Bold vision to reimagine Rotherham launched at youth-focused event

THE “bold vision” of a re-imagined Rotherham was unveiled by its young people creators at an event to set out plans for the borough to become the UK’s first ever Children’s Capital of Culture.

More than 100 guests gathered at Gulliver’s Valley for Children’s Capital of Culture: Making It Happen, to see the roadmap to 2025 revealed, as well as a manifesto for its legacy.

Announcements at last Thursday’s event included the commissioning of two new Young Artists in Residence, while four young people will work alongside Rotherham Music to deliver partnership projects, including a programme of events during February half-term.

Cultural events will also return to Rotherham in 2023, including a skate and arts festival in April and the WOW Women of the World Festival in June.

BBC Young Reporter of the Year Ciara Brady (17) was part of the original group of young people who came up with the concept of a children’s capital at a Grimm & Co workshop in 2017.

The Wickersley sixth form student, of Ravenfield, said: “The premise was to reimagine Rotherham so we created a manifesto on what an ideal Rotherham would look like for young people and at the end of the project we presented it to councillors.

“We as young people planned out the entire movement — that was what was so special about it.

“It’s not just about culture — it’s about building the skills and the infrastructure we need.

“If you want Rotherham to flourish, you have to provide the infrastructure for it to do so.

“Rotherham has the potential and it’s about showing that, developing Rotherham’s economy and its image and completely transforming it.”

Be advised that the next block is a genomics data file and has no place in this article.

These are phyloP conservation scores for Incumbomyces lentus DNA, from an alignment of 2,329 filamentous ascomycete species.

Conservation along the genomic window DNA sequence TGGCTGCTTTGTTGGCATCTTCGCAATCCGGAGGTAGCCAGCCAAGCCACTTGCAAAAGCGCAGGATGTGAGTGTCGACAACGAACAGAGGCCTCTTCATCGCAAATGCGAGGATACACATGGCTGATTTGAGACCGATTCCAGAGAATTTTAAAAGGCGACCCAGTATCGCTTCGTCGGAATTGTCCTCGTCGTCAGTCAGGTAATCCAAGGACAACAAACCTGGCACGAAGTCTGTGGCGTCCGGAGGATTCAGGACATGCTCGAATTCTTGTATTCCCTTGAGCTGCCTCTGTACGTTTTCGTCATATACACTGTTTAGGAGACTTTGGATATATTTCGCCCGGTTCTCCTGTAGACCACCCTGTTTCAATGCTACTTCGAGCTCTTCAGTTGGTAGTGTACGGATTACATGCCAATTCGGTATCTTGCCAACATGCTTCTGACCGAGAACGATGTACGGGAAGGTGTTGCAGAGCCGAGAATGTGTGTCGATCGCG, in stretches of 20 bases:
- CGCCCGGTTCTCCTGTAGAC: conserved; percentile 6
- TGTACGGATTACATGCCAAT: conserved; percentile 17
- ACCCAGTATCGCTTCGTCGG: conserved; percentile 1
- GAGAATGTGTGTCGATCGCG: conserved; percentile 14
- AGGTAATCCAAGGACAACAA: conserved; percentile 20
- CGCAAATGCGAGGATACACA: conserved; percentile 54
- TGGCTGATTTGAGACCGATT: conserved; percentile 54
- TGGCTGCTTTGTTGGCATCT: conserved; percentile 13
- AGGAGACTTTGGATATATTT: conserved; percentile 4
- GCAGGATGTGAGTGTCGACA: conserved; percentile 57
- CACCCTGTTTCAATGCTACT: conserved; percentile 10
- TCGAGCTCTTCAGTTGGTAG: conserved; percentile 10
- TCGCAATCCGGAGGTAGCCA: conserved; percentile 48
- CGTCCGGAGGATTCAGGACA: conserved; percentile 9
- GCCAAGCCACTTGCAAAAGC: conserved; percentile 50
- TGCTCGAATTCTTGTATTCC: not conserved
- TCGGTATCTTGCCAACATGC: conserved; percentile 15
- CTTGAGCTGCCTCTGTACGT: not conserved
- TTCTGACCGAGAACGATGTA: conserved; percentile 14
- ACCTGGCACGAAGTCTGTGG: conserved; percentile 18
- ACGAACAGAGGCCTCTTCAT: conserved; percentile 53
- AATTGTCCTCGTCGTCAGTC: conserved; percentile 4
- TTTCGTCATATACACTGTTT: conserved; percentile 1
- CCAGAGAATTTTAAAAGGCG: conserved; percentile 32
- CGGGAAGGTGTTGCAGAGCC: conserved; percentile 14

Rotherham Council is lead partner in CCoC, with local organisations on the programme’s board including Grimm & Co, Gulliver’s and Flux Rotherham.

Deborah Bullivant, founding chief executive of Grimm & Co said: “We gave these passionate young people a remit — how to make Rotherham a place they really wanted to be in — and they set about setting up the ground rules. They organised us, they gave us the calls to action.

“They were the ones telling us that the town centre shouldn’t focus on retail, but make it a hub for festivals and activities — this was way back in 2018.

“It’s not about leaving it to the grown-ups.”   

Leanne Buchan, the council’s head of creative programming and engagement, agreed, adding: “They are leading the charge on this — our job is to facilitate their voice, their vision and their hopes for 2025 and beyond.

“They are fearless, they are confident and Rotherham needs their energy and their creativity.”

Last year’s events included Gulliver’s first ever interactive Arts Fest, an exhibition at Clifton Park Museum and a poetry and spoken word event at Rotherham Civic Theatre.

Leanne said: “We’ve spoken to 100,000 children and young people and their families about what differences they want to see.

“Opportunities are the real things they are concerned about — can they live and work here, can they have a meaningful career?”

The council offered 57 traineeships for 16-25 year olds, with 70 per cent going on to either further education or full-time employment, and intends to create 80 more traineeships.

Music graduate Eleanor Beever said her RMBC traineeship had given her “an outlet into the creative and culture sector in Rotherham which was really exciting”.

The 24-year-old from Broom now works at Flux Rotherham.

The event also featured music, breakdancing and performances from Rationale Arts and local artists including rapper Kid Blu3.

Sheffield artist Jo Peel — a CCoC ambassador and mentor who recently completed a new mural at Rotherham Civic — said: “It is important to give the young people of Rotherham a chance to rise up and change the narrative of the town.

“I am excited to see how the initiative develops.”